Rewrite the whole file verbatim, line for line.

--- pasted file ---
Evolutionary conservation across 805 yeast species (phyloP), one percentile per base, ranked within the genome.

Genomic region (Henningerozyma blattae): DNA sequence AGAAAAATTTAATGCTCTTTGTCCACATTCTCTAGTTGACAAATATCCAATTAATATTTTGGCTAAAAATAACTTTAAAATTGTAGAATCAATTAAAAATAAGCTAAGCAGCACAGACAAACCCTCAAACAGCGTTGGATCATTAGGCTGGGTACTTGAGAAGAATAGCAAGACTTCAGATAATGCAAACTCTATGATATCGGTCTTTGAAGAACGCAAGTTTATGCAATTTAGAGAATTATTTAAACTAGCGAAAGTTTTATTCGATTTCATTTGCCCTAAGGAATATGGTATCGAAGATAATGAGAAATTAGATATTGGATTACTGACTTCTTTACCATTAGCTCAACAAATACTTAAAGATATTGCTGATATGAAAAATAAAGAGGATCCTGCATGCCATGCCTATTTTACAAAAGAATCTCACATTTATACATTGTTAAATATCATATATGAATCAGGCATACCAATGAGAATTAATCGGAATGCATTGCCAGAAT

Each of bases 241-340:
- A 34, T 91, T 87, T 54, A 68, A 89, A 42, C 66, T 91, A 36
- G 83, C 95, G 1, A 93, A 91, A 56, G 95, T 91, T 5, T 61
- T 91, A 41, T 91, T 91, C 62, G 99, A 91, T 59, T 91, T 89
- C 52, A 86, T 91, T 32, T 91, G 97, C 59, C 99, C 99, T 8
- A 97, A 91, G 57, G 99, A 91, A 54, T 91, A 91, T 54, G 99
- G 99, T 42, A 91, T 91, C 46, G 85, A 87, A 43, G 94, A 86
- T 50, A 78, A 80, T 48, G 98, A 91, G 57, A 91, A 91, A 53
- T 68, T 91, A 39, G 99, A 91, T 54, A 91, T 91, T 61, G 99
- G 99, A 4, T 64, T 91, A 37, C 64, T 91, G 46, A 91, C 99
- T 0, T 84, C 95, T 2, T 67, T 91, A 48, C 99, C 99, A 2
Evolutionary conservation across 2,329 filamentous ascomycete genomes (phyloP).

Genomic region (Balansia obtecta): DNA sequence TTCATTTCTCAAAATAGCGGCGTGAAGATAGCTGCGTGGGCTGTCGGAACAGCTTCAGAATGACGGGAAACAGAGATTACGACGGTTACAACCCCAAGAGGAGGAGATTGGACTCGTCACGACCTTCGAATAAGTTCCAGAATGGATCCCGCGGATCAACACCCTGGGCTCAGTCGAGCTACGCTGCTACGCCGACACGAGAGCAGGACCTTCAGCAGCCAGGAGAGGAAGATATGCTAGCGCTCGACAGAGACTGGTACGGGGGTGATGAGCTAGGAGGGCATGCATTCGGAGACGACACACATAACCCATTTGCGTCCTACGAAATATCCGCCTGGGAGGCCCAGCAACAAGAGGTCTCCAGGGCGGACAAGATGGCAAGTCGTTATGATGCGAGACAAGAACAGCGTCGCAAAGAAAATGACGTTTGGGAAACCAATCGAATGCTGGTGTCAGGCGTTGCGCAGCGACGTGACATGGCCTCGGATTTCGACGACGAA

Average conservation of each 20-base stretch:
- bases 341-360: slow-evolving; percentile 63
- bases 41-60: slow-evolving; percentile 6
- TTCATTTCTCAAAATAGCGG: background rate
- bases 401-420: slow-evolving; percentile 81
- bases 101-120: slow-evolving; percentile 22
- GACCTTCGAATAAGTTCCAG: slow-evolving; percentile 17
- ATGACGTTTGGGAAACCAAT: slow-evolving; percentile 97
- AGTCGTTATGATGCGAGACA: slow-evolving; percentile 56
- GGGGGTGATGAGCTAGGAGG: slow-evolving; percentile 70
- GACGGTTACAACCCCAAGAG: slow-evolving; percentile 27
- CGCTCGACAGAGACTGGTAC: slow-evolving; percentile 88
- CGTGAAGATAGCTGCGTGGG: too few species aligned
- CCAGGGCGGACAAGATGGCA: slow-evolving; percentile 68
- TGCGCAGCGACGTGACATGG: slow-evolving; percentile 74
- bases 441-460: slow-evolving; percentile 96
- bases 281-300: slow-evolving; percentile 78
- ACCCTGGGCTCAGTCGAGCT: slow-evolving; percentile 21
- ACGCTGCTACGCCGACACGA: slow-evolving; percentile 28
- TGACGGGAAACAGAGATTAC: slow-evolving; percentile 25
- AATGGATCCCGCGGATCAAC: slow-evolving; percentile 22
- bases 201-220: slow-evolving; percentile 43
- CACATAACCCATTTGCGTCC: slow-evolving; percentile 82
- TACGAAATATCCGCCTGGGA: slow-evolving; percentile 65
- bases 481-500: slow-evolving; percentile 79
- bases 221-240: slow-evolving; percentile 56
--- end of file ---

Evolutionary conservation across 805 yeast species (phyloP), one percentile per base, ranked within the genome.

Genomic region (Henningerozyma blattae): DNA sequence AGAAAAATTTAATGCTCTTTGTCCACATTCTCTAGTTGACAAATATCCAATTAATATTTTGGCTAAAAATAACTTTAAAATTGTAGAATCAATTAAAAATAAGCTAAGCAGCACAGACAAACCCTCAAACAGCGTTGGATCATTAGGCTGGGTACTTGAGAAGAATAGCAAGACTTCAGATAATGCAAACTCTATGATATCGGTCTTTGAAGAACGCAAGTTTATGCAATTTAGAGAATTATTTAAACTAGCGAAAGTTTTATTCGATTTCATTTGCCCTAAGGAATATGGTATCGAAGATAATGAGAAATTAGATATTGGATTACTGACTTCTTTACCATTAGCTCAACAAATACTTAAAGATATTGCTGATATGAAAAATAAAGAGGATCCTGCATGCCATGCCTATTTTACAAAAGAATCTCACATTTATACATTGTTAAATATCATATATGAATCAGGCATACCAATGAGAATTAATCGGAATGCATTGCCAGAAT

Each of bases 241-340:
- A 34, T 91, T 87, T 54, A 68, A 89, A 42, C 66, T 91, A 36
- G 83, C 95, G 1, A 93, A 91, A 56, G 95, T 91, T 5, T 61
- T 91, A 41, T 91, T 91, C 62, G 99, A 91, T 59, T 91, T 89
- C 52, A 86, T 91, T 32, T 91, G 97, C 59, C 99, C 99, T 8
- A 97, A 91, G 57, G 99, A 91, A 54, T 91, A 91, T 54, G 99
- G 99, T 42, A 91, T 91, C 46, G 85, A 87, A 43, G 94, A 86
- T 50, A 78, A 80, T 48, G 98, A 91, G 57, A 91, A 91, A 53
- T 68, T 91, A 39, G 99, A 91, T 54, A 91, T 91, T 61, G 99
- G 99, A 4, T 64, T 91, A 37, C 64, T 91, G 46, A 91, C 99
- T 0, T 84, C 95, T 2, T 67, T 91, A 48, C 99, C 99, A 2
Evolutionary conservation across 2,329 filamentous ascomycete genomes (phyloP).

Genomic region (Balansia obtecta): DNA sequence TTCATTTCTCAAAATAGCGGCGTGAAGATAGCTGCGTGGGCTGTCGGAACAGCTTCAGAATGACGGGAAACAGAGATTACGACGGTTACAACCCCAAGAGGAGGAGATTGGACTCGTCACGACCTTCGAATAAGTTCCAGAATGGATCCCGCGGATCAACACCCTGGGCTCAGTCGAGCTACGCTGCTACGCCGACACGAGAGCAGGACCTTCAGCAGCCAGGAGAGGAAGATATGCTAGCGCTCGACAGAGACTGGTACGGGGGTGATGAGCTAGGAGGGCATGCATTCGGAGACGACACACATAACCCATTTGCGTCCTACGAAATATCCGCCTGGGAGGCCCAGCAACAAGAGGTCTCCAGGGCGGACAAGATGGCAAGTCGTTATGATGCGAGACAAGAACAGCGTCGCAAAGAAAATGACGTTTGGGAAACCAATCGAATGCTGGTGTCAGGCGTTGCGCAGCGACGTGACATGGCCTCGGATTTCGACGACGAA

Average conservation of each 20-base stretch:
- bases 341-360: slow-evolving; percentile 63
- bases 41-60: slow-evolving; percentile 6
- TTCATTTCTCAAAATAGCGG: background rate
- bases 401-420: slow-evolving; percentile 81
- bases 101-120: slow-evolving; percentile 22
- GACCTTCGAATAAGTTCCAG: slow-evolving; percentile 17
- ATGACGTTTGGGAAACCAAT: slow-evolving; percentile 97
- AGTCGTTATGATGCGAGACA: slow-evolving; percentile 56
- GGGGGTGATGAGCTAGGAGG: slow-evolving; percentile 70
- GACGGTTACAACCCCAAGAG: slow-evolving; percentile 27
- CGCTCGACAGAGACTGGTAC: slow-evolving; percentile 88
- CGTGAAGATAGCTGCGTGGG: too few species aligned
- CCAGGGCGGACAAGATGGCA: slow-evolving; percentile 68
- TGCGCAGCGACGTGACATGG: slow-evolving; percentile 74
- bases 441-460: slow-evolving; percentile 96
- bases 281-300: slow-evolving; percentile 78
- ACCCTGGGCTCAGTCGAGCT: slow-evolving; percentile 21
- ACGCTGCTACGCCGACACGA: slow-evolving; percentile 28
- TGACGGGAAACAGAGATTAC: slow-evolving; percentile 25
- AATGGATCCCGCGGATCAAC: slow-evolving; percentile 22
- bases 201-220: slow-evolving; percentile 43
- CACATAACCCATTTGCGTCC: slow-evolving; percentile 82
- TACGAAATATCCGCCTGGGA: slow-evolving; percentile 65
- bases 481-500: slow-evolving; percentile 79
- bases 221-240: slow-evolving; percentile 56